See Charlie munger’s lecture on cognatice biases and you’ll.see why

      1. Twain Twain

        Thanks, yes, Munger made this observation on Skinner: “Later, Skinner lost most of his personal reputation by over claiming for incentive superpower to the point of thinking he could create a human utopia with it and by displaying hardly any recognition of the power of the rest of psychology. He thus behaved like one of Jacob Viner’s truffle hounds as he tried to explain everything with incentive effects.”There are lots of things we humans do that have nothing to do with getting the piece of cheese faster than all the other mice.For one thing, many of us are altruistic. We don’t give up our seats on the bus to the pregnant woman or the person older than us because of bits of cheese.We don’t persevere with our studies just to get A’s. Many of us are driven to learn by the sheer enjoyment of the subject(s) we care about.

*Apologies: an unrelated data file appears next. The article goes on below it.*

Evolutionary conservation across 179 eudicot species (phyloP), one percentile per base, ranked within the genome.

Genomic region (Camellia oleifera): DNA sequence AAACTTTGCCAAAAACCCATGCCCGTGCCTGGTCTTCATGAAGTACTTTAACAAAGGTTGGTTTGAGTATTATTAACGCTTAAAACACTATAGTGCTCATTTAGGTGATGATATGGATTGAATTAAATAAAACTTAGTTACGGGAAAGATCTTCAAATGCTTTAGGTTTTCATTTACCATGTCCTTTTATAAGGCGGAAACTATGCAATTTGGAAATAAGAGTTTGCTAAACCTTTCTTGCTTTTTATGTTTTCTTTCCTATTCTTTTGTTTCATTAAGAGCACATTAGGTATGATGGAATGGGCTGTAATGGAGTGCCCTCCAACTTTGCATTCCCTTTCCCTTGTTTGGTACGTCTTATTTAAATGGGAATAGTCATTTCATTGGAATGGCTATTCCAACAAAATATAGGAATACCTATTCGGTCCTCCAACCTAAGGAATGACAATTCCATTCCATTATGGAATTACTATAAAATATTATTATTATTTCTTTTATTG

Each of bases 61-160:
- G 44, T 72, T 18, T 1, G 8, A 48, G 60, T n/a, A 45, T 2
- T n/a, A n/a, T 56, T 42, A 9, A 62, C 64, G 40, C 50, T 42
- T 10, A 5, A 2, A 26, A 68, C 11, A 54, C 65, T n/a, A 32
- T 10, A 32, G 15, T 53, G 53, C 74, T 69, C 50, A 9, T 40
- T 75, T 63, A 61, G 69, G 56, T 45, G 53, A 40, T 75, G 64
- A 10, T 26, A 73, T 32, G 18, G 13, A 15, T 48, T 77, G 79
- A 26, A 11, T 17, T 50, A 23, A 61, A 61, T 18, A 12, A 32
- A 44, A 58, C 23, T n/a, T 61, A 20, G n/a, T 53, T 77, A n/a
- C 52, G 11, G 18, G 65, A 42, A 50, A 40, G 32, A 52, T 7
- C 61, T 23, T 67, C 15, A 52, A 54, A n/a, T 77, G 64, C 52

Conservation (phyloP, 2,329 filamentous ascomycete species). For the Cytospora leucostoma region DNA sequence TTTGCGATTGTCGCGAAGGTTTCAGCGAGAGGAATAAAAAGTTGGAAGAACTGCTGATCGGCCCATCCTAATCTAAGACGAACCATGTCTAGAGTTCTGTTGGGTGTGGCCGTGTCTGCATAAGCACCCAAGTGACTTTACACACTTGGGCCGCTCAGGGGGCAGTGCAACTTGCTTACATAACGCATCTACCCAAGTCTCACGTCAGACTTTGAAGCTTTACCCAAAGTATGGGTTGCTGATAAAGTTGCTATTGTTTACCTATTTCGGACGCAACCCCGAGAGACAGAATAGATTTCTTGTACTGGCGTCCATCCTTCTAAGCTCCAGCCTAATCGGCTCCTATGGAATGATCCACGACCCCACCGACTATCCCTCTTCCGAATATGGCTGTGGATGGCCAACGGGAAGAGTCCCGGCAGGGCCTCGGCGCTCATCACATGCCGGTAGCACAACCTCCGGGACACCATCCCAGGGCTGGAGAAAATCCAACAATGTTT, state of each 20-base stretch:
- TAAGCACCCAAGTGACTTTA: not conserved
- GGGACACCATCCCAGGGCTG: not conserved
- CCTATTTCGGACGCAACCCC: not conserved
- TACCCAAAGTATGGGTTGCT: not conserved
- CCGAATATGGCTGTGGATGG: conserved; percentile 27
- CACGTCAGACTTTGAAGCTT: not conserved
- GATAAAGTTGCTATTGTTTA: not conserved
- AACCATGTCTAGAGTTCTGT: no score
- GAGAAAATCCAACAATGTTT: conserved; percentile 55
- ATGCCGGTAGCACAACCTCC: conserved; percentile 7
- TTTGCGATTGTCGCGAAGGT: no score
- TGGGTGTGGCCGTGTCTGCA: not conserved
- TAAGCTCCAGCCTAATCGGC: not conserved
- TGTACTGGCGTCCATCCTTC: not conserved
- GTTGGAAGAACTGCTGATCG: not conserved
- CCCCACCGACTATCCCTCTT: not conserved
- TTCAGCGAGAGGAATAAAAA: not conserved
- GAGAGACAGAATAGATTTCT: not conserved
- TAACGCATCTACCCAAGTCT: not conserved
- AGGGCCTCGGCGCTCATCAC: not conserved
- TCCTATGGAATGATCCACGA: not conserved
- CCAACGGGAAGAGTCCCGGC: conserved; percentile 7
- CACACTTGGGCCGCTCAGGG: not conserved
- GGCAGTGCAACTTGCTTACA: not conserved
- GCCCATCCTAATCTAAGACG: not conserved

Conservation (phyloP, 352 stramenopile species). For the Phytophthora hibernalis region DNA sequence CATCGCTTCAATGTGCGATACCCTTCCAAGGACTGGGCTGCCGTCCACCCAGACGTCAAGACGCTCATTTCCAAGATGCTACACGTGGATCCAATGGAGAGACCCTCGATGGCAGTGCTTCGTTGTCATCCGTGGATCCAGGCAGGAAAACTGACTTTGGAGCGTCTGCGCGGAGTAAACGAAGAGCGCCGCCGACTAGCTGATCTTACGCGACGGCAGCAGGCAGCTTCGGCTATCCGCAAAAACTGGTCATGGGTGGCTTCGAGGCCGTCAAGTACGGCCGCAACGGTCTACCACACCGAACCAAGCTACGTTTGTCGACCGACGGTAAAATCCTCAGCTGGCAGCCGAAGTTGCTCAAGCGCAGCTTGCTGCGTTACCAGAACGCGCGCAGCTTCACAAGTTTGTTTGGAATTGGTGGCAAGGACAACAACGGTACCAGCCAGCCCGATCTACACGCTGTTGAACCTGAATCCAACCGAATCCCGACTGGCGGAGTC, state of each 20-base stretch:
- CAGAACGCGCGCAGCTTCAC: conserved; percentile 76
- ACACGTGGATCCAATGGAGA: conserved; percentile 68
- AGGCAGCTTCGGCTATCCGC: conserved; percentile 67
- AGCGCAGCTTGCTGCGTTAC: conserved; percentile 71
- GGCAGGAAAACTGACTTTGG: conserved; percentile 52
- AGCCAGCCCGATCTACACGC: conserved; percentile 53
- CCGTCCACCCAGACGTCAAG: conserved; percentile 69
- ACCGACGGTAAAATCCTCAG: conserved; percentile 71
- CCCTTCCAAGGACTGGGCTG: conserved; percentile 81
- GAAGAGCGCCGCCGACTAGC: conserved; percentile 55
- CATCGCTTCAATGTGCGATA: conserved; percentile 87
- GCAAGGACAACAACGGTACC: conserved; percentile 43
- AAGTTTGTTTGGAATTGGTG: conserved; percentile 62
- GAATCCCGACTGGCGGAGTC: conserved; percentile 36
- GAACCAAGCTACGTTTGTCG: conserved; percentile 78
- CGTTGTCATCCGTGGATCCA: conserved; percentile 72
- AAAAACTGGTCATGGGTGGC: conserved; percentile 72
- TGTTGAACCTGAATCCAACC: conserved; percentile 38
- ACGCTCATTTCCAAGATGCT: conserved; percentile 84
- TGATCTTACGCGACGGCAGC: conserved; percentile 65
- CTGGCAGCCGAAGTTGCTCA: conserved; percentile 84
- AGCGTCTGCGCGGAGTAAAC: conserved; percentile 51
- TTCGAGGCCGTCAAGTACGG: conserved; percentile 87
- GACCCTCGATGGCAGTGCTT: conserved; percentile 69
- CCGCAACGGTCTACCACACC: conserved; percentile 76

8. Jay Janney

    I have three children, one that is acadeically challenged. We use Quizlet for her, and it gamifies studying. When she gets a perfect score she grets a prize.Here’s an idea to pass along to the founders: teach people how to write a quiz! That sounds dumb, but humor me here. Three of her teachers use quizlets, and they are clueless on how to write an effective one. Theirs are much too abstract. Too often they want to take a paragrpah, and pull out a word, and that is the answer. That might work for recognizing names, but not for abstractions.Pass along my compliments: I find it easy to write quizlets.

  9. Vasudev Ram

    Good point, just remembered that earlier Fred post about marketing and replied about it to @creative_group:disqus .

    1. JamesHRH

      There is also a seminal AVC post entitled ‘Marketing is for Products that Suck. – a bit of a turning point for Fred I believe and one of the all time community engagement episodes on AVC.

        1. JamesHRH

          check. got it. thanks.